Is it that the Nigerian government does not know the usefulness of your association, and how far have you been speaking to the government?
We have had discussions with the presidents. We have been to the Villa to advice President Buhari but it seems he is not ready to listen. There was a visit to President Olusegun Obasanjo in Villa and we had a prepared document to advice him that was likely to happen would not be in the best interest of Nigerian iron and steel industry.  We had given a copy of the document to the then Director of Steel, Mr Bayo Kolade, but while we were waiting in the hall for the president to come because he was attending another meeting, the director quickly ran out to the Minister Liyel Imoke to discuss and within five minutes thereafter Mr President walked into the hall and immediately from the way he entered it was obvious he came for war. He started lambasting us: “You Africa Iron and Steel Association what advice are you going to offer me? I am the president of Nigeria with your little knowledge about steel what advice are you going to offer me? He attacked us with intent to derail us. I mentioned this because our perception was the director of steel and the minister when they saw that we had attacked the company they had brought into Nigeria, that the company was going destroy Nigeria so the duo decided to spoil the mind of Mr President against us. In fact, you would think from his mood and utterances and the ferocity that he would ask the military to come and whisk us out. Eventually that was the end of the matter.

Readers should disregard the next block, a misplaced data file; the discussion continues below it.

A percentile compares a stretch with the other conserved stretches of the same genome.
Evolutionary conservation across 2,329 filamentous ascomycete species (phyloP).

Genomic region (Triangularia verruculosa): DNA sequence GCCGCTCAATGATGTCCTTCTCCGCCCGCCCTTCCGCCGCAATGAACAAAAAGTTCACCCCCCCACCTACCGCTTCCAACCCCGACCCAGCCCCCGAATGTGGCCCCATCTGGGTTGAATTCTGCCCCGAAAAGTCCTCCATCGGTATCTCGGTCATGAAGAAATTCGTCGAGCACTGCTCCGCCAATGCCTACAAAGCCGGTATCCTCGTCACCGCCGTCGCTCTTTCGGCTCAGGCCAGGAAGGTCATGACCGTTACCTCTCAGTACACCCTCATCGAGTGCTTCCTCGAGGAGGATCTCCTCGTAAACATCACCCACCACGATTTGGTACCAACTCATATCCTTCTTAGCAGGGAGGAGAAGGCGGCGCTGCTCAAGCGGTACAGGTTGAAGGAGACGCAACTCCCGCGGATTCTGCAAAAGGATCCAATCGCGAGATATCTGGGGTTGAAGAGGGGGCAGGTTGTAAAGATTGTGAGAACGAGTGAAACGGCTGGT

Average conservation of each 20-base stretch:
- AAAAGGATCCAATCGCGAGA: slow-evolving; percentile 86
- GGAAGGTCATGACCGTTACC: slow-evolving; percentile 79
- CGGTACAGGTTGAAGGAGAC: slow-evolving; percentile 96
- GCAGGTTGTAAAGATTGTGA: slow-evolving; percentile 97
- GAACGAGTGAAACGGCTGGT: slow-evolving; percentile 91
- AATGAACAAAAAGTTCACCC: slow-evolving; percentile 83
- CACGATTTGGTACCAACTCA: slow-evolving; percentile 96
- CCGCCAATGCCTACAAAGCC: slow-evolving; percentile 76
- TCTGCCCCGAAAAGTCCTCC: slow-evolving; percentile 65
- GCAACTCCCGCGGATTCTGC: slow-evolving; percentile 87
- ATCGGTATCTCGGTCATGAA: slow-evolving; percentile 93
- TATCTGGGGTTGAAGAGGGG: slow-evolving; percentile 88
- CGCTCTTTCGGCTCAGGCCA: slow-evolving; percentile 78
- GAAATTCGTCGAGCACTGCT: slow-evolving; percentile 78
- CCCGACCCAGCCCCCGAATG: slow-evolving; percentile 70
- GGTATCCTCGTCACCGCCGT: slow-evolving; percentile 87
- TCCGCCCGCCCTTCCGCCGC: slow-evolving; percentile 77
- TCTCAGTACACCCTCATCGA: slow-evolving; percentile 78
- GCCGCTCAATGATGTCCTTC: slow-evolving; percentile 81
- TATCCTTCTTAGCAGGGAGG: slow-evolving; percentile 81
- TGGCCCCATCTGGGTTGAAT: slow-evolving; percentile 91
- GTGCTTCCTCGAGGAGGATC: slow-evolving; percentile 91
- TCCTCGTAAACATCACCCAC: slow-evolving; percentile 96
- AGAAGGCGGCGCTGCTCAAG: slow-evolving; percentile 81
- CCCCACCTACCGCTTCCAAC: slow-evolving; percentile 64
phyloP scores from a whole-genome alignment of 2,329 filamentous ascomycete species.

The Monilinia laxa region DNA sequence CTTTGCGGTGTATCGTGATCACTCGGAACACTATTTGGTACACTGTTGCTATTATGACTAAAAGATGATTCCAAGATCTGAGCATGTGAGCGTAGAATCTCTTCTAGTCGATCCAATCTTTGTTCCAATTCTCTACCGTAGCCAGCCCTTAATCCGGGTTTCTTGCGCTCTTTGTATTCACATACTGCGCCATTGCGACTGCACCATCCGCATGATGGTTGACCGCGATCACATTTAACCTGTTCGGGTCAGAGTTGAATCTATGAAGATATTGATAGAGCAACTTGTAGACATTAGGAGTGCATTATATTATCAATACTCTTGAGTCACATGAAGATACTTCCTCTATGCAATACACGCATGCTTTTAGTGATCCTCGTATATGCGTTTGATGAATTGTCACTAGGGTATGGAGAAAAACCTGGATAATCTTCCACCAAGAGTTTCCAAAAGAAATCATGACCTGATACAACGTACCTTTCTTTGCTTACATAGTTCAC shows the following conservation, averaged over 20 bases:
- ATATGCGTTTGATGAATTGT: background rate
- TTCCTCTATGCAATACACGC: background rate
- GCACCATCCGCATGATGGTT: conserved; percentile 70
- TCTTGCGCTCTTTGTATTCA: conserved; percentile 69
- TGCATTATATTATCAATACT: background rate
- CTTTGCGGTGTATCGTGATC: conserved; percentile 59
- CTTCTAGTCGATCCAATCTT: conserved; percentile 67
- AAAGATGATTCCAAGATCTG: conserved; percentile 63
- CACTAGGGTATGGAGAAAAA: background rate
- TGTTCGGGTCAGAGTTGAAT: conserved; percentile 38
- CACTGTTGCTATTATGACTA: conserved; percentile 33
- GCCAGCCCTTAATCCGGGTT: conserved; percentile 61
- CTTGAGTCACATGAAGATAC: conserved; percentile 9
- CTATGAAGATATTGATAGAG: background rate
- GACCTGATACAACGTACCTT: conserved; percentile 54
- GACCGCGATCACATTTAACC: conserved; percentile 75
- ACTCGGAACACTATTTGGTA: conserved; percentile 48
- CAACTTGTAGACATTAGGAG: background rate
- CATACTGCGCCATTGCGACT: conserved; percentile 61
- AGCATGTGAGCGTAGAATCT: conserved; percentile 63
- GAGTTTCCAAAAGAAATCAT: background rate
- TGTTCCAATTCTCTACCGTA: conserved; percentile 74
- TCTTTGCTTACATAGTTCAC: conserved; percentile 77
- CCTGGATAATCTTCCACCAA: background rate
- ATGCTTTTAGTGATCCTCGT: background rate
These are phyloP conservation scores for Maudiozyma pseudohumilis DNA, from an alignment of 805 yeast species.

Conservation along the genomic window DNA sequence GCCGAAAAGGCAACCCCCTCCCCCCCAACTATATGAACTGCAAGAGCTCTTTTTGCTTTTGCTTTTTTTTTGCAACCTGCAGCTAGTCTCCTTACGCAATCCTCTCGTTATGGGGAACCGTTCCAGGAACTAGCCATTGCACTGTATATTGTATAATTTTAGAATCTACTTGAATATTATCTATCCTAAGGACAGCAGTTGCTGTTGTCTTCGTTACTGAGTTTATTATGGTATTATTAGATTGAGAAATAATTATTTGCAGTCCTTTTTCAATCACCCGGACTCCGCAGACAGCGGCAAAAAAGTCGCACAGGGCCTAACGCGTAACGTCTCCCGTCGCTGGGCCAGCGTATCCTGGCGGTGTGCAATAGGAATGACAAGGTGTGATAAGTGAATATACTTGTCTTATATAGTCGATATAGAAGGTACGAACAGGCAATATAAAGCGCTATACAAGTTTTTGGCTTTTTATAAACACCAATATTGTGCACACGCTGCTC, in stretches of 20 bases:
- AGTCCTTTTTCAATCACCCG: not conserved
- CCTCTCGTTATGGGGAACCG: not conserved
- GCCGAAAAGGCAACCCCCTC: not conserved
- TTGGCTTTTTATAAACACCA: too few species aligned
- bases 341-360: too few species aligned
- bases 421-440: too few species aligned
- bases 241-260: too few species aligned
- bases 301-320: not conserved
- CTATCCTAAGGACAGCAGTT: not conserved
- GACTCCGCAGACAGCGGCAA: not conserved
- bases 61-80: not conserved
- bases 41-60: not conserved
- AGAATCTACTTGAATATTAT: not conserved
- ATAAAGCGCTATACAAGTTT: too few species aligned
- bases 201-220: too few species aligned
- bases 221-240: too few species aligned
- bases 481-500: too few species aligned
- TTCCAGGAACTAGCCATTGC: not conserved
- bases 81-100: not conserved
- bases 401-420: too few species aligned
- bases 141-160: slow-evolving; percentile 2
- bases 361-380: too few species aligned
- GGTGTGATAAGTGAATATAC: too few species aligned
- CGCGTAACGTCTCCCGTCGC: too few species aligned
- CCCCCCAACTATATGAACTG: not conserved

Is Ajaokuta still commercially viable?
Thank you very much for that question. Ajaokuta steel company is not a chocolate making industry.  There are 43 independent individual companies all conglomerated on the same line and each one is a revenue earner. So Ajaokuta is a conglomerate of industrial activities. Ninety percent of the industries were fully completed and some of them were fully operated commercially.
The only plant that did not get the final touch was the steel producing plant and it contains the blast furnace and the steel making furnace. These were the workshop or the tool making industries that were not fully completed but had reached 98 percent technical completion. The rolling mills were all fully completed and some were already operating commercially, in fact the aluminium silicate company was fully completed and even the silicate aluminium plant was operated now many industries in Nigeria could benefit. The capacity of the plant is far beyond what Ajaokuta needs.
So there is still room for meeting the Nigerian market, instead they are importing all these things now. There a refinery in Ajaokuta and in the process of producing steel a lot of the reaction that happens i.e chemicals can be converted into very many usable products: things like oxygen, nitrogen, and other gases which are derivable thereof and converted into other usables.

There is also oxygen plants which can supply lots of hospital facilities so the refinery is there 100 percent but only needed the reaction or derivable from the steel production in the blast furnace and steel production to be able generate these gases.
Today, if the government have the will because there was a time when an estimated $1.1 billion was required to complete not only the Ajaokuta steel plant including all the standard infrastructures needed: rail, road and water transport etc, and so far about $5 billion has been spent on the Ajaokuta steel industry, i don’t know the current figure needed to complete the plant but we think the $1.1 bn could go a long way to fix the plant including external infrastructure. These infrastructures are not only for Ajaokuta: rail linkages, water transport to bring in bigger ships into Nigeria and drop imported materials in Ajaokuta, The completion of Ajaokuta would bring massive benefit to Nigeria. Unfortunately, our leaders are not in that line of thinking because the advisers are ill-advising them.